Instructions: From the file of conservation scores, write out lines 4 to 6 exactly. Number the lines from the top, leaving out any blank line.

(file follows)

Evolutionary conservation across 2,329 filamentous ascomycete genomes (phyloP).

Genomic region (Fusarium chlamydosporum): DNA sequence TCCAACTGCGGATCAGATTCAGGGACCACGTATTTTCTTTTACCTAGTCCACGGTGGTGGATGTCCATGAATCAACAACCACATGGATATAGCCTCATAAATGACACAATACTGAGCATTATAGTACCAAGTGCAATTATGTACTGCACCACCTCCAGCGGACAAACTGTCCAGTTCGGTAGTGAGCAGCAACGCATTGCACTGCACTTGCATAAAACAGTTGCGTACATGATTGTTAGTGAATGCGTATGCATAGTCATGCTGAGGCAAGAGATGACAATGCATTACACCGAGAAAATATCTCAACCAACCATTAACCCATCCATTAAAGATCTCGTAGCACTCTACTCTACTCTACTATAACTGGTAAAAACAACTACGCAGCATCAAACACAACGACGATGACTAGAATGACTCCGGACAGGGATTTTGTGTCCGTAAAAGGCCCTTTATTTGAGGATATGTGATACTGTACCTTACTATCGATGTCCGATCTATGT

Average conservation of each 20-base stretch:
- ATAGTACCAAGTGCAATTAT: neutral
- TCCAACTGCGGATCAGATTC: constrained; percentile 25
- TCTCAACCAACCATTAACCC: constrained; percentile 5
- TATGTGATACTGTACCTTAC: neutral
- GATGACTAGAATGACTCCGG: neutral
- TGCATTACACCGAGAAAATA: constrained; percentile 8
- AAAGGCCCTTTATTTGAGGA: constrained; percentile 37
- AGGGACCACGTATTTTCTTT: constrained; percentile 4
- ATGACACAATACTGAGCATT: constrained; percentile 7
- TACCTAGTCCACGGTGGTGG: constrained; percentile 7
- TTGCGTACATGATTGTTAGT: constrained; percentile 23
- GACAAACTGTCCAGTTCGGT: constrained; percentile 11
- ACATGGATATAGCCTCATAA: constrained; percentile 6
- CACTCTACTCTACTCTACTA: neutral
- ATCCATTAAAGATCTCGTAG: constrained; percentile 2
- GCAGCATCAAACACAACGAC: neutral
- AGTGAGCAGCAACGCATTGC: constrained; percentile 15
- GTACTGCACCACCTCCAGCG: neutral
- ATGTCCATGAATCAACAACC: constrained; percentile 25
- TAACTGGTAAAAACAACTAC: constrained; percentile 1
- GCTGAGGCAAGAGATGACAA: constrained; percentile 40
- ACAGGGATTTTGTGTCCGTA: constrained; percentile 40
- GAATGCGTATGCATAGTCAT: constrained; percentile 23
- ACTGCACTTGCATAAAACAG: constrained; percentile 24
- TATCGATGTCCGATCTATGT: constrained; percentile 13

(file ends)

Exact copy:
- ATAGTACCAAGTGCAATTAT: neutral
- TCCAACTGCGGATCAGATTC: constrained; percentile 25
- TCTCAACCAACCATTAACCC: constrained; percentile 5